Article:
...oh no! Photoshop has fumbled it! Despite twenty years of training over thirteen major versions, Photoshop's default bicubic mode still can't do a resize without smudging the edges and adding spurious brightnesses to the corner pixels. Gong! Get off the stage!

And Photoshop is getting up and trying to claw back a bit of face by being able to do it properly in bilinear mode instead of the default bicubic, but really, that's got to be a bitterly disappointing effort from the market leader there, and yes, can you please get off the stage please Photoshop, to make way for PHOTO-PAINT, the bitmap editor from rival Corel's flagship DRAW Graphics Suite 12. They do like their capital letters, but is PHOTO-PAINT's resizing performance worth shouting about?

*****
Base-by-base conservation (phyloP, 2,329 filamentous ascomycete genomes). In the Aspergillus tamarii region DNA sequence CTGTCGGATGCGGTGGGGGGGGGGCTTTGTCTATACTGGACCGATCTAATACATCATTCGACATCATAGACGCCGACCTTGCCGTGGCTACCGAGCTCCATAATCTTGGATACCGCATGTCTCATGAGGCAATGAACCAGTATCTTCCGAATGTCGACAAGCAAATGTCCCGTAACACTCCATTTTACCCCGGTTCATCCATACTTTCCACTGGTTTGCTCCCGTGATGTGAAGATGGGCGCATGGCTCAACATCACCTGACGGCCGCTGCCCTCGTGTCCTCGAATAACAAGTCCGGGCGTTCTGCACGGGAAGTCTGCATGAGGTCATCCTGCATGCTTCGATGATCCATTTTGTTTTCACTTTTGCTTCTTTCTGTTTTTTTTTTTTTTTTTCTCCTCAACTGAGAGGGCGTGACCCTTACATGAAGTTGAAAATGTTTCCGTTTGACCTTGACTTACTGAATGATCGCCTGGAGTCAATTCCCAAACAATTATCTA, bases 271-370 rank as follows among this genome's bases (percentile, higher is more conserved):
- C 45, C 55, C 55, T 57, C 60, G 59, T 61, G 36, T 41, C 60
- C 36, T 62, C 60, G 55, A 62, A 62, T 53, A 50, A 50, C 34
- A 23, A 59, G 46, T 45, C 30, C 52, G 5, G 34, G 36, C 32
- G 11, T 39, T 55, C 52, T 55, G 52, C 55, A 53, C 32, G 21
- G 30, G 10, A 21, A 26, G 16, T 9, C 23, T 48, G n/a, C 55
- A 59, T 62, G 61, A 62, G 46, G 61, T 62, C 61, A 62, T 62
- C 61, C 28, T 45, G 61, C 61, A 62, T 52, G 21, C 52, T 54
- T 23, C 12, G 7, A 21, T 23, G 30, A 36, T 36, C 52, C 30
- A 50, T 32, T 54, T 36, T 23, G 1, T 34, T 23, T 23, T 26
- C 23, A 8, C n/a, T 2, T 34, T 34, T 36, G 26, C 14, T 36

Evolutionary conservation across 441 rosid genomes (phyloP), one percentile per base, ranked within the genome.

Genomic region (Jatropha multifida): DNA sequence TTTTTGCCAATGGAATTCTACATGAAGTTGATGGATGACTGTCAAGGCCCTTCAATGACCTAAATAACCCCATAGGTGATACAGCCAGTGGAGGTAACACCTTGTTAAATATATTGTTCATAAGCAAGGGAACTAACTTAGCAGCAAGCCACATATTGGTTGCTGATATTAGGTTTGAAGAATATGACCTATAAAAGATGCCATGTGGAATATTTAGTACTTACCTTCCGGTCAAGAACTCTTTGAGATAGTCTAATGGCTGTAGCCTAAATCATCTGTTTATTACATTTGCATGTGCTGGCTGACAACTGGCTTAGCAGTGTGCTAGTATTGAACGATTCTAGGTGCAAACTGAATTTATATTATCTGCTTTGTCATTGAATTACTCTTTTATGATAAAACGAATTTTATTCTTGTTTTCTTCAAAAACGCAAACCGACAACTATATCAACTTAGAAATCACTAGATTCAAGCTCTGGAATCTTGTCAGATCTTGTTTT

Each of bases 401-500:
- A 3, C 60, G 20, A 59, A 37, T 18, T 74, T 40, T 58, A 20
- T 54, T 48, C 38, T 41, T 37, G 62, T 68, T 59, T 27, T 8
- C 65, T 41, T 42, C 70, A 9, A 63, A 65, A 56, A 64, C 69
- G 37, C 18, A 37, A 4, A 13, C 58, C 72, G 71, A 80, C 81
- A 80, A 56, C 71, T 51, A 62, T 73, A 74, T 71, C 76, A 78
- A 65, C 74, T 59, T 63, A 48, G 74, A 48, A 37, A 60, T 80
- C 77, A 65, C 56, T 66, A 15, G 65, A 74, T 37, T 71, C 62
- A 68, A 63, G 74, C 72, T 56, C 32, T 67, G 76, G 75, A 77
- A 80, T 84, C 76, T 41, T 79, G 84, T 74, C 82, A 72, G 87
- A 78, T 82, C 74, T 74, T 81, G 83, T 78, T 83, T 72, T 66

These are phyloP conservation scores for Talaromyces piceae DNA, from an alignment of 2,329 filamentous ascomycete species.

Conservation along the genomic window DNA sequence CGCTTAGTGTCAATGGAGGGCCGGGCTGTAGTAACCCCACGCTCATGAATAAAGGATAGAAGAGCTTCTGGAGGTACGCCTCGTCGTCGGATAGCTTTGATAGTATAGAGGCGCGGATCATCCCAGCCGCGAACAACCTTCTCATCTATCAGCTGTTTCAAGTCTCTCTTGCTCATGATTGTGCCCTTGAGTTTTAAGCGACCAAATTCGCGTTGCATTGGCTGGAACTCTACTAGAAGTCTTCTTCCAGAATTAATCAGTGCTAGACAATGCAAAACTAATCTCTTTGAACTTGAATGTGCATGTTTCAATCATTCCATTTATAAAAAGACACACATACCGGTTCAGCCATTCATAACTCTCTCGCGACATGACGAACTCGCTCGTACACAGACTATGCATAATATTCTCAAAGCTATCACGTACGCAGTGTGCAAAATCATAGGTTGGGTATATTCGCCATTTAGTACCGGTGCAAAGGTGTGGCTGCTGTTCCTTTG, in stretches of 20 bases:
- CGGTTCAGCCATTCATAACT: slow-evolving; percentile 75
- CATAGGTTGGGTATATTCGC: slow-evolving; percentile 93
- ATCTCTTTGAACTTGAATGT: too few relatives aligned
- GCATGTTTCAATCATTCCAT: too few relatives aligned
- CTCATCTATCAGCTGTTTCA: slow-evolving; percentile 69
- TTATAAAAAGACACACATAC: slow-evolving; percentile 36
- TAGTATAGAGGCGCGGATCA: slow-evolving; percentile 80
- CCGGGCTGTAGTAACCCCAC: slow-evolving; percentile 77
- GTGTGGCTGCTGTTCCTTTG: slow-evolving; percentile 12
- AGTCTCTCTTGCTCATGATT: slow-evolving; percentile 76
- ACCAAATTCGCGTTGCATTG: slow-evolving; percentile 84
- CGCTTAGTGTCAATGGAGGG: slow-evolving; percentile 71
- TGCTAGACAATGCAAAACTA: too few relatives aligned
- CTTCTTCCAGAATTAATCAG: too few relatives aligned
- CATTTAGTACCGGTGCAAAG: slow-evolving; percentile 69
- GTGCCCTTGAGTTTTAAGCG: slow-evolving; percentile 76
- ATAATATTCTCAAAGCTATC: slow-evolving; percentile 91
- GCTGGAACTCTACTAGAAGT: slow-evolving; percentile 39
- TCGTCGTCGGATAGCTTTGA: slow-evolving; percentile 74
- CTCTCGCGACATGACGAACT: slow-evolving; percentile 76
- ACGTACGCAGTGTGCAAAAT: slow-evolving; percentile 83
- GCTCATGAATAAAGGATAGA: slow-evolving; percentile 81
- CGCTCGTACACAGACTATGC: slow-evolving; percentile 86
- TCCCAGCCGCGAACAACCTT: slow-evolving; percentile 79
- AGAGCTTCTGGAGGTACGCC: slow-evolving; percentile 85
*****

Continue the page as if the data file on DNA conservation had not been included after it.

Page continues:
PHOTO-PAINT 12 results

Oh dear, no! Ooh, that's a bad fall. Again, PHOTO-PAINT smudges the pixel grid and gets the corner pixels wrong — ‘rgb(141, 141, 141)’ in the bottom-left, that's well off. But worse than that, it's got the positioning wrong, leaving the image off-centre, smudged upwards and rightwards half a pixel. That's a schoolboy graphics-algorithms error, and unlike Photoshop there's no other rescaling mode that avoids the problem, the judges aren't going to like that.

Louis: No, we expected better from an application of PHOTO-PAINT's pedigree, that's really not a satisfactory performance there. And also, begorrah.

Sharon: Aww, it resized its little heart out, bless, but it wasn't enough, was it. Poor thing.

Simon: What a load of complete crap. PHOTO-PAINT? More like PHOTO-CRAP! ha. You should be hanged in the face mate.

Audience: Booo! Simon is such a nasty.

Just time for a quick break for a couple of pieces of software that aren't bitmap editors. First, the above-mentioned Xara Xtreme. Now I'm told your new VHQ rendering mode is impressive, let's see if you can keep up with the best of the bitmap editors at image rendering.

Xara Xtreme results